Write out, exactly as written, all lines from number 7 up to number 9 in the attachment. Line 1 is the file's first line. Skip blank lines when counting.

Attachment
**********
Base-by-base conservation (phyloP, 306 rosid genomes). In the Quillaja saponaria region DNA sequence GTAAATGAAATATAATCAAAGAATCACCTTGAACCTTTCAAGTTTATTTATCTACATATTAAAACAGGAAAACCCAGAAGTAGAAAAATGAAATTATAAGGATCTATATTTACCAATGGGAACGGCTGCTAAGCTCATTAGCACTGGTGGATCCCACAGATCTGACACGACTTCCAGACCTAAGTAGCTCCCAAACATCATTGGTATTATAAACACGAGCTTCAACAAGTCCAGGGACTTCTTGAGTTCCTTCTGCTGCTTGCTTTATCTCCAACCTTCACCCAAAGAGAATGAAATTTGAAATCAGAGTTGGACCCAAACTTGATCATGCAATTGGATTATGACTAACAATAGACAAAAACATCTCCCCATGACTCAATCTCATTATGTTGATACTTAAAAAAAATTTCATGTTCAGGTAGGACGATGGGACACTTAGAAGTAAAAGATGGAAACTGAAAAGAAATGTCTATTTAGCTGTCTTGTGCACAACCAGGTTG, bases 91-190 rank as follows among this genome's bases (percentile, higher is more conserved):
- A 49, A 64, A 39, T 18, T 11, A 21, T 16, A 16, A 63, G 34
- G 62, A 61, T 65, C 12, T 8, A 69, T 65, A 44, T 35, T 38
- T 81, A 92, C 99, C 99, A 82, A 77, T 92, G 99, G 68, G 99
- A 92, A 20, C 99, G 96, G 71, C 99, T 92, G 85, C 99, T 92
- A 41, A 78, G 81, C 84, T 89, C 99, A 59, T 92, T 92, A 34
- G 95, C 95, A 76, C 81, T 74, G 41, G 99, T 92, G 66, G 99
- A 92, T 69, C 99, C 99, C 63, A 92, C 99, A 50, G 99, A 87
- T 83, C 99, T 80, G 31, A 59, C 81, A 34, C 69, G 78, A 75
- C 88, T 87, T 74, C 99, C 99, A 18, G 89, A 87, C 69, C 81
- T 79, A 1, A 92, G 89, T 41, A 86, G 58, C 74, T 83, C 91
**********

- G 95, C 95, A 76, C 81, T 74, G 41, G 99, T 92, G 66, G 99
- A 92, T 69, C 99, C 99, C 63, A 92, C 99, A 50, G 99, A 87
- T 83, C 99, T 80, G 31, A 59, C 81, A 34, C 69, G 78, A 75